Quaran-Teams! Both The Dodgers And Rays Are Shutting It Down For 14 Days Following Contact With Justin Turner

Los Angeles Dodgers third baseman Justin Turner celebrates with the trophy after defeating the Tampa Bay Rays 3-1 to win the baseball World Series in Game 6 Tuesday, Oct. 27, 2020, in Arlington, Texas. (AP Photo/Sue Ogrocki)

The Los Angeles County Health Department has a special message for their hometown World Series champions: Stay away.

In light of Dodgers third baseman Justin Turner testing positive for COVID-19 and breaking protocol to celebrate with his team, health department officials told TMZ Sports that they have contacted the Dodgers to recommend that any player or staffer who has been in close contact of a person who has tested positive for the virus for 15 minutes or more over a 24-hour period must quarantine for 14 days.

So, joining the team for a group photo without a mask, giving out hugs and high fives, carrying the trophy, having conversations and kissing his wife would seem to qualify. Contract tracing should be a piece of cake. Check the photo, network coverage or the team roster.  Also on Thursday, USA Today reported that the Tampa Bay Rays are also self-quarantining for 14 days. 

“While a desire to celebrate is understandable, Turner’s decision to leave isolation and enter the field was wrong and put everyone he came in contact with at risk,” a Major League Baseball statement read. “When MLB Security raised the matter of being on the field with Turner, he emphatically refused to comply.”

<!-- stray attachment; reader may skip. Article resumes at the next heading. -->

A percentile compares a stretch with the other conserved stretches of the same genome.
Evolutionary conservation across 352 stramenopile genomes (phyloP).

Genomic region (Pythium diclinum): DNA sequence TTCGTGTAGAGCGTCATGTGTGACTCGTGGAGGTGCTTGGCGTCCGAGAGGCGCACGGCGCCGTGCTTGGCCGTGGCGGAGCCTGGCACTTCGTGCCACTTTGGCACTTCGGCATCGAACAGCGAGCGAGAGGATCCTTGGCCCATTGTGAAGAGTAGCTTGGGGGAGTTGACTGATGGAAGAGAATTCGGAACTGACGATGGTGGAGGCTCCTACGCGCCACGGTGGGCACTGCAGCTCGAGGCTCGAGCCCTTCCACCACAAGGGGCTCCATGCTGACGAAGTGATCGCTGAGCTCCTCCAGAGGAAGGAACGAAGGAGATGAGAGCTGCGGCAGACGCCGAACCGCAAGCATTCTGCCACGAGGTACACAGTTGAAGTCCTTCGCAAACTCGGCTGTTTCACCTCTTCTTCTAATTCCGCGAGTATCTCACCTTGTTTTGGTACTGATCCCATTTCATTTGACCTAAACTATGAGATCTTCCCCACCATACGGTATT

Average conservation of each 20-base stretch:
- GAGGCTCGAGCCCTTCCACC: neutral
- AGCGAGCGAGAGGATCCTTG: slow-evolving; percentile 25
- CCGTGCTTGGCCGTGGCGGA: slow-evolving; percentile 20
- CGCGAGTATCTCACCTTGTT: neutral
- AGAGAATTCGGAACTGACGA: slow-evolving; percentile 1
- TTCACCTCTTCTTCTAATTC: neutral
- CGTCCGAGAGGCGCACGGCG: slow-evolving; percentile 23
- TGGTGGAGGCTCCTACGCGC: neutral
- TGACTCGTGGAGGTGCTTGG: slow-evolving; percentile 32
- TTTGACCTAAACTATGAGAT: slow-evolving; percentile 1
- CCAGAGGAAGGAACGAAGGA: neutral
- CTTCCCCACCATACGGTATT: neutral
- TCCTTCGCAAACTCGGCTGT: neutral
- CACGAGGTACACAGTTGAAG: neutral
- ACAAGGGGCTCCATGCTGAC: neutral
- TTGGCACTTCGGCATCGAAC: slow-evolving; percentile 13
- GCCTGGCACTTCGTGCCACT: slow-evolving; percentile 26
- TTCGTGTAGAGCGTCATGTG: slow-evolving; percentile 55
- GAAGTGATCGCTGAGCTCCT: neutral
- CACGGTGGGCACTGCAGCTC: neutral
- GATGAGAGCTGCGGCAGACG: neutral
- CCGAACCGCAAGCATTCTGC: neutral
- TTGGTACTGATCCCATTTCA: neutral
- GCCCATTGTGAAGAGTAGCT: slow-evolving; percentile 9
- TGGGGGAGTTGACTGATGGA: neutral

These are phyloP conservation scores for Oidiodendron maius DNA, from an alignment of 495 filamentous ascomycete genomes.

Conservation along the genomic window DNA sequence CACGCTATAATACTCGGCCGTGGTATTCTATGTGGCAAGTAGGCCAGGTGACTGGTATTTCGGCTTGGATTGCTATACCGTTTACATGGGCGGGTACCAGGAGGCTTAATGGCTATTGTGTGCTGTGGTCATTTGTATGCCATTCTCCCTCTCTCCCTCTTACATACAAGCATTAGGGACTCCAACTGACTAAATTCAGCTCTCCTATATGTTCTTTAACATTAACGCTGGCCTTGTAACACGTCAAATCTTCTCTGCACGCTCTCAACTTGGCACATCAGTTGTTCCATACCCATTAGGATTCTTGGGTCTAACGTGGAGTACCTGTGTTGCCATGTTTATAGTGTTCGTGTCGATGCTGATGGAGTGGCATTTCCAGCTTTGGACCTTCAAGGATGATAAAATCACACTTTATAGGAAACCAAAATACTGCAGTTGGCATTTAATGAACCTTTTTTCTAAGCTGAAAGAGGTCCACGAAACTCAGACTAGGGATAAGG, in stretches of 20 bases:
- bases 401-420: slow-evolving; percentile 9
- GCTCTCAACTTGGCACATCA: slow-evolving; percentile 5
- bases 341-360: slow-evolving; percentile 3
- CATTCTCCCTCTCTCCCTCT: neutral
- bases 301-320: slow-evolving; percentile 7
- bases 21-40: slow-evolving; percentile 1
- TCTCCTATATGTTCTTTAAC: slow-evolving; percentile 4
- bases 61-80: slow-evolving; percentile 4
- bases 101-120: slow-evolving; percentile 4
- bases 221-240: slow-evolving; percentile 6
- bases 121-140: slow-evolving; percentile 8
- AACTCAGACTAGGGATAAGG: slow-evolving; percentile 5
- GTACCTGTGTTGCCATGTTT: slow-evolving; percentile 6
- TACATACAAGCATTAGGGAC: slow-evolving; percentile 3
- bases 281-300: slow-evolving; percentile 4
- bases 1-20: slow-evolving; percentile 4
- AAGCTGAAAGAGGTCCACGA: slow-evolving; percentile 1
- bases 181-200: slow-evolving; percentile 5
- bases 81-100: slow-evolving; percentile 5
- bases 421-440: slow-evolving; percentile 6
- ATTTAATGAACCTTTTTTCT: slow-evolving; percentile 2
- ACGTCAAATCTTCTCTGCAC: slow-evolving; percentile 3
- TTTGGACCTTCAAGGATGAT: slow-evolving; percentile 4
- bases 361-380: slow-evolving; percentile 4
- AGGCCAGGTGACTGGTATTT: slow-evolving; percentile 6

The World Series was played in a “soft bubble” in Arlington, Texas, making it unclear how the 35-year-old contracted the virus past his massive beard. He is a free agent this offseason, but now may face a MLB suspension once it concludes its investigation.

At one point, Turner was sitting on the ground without a mask next to Dodgers manager Dave Roberts, a cancer survivor who was not wearing a mask.

“Everybody wants to celebrate, that’s all very important, but leaving isolation to go back on the field, that shows you how much human beings struggle to do the right thing,” UCLA infectious disease expert and professor Anne Rimoin told The Los Angeles Times. “He really didn’t do the right thing here. At the end of the day, he let his fans down.”

The Dodgers may have beat the Tampa Bay Rays, but that did not mean they beat the virus.

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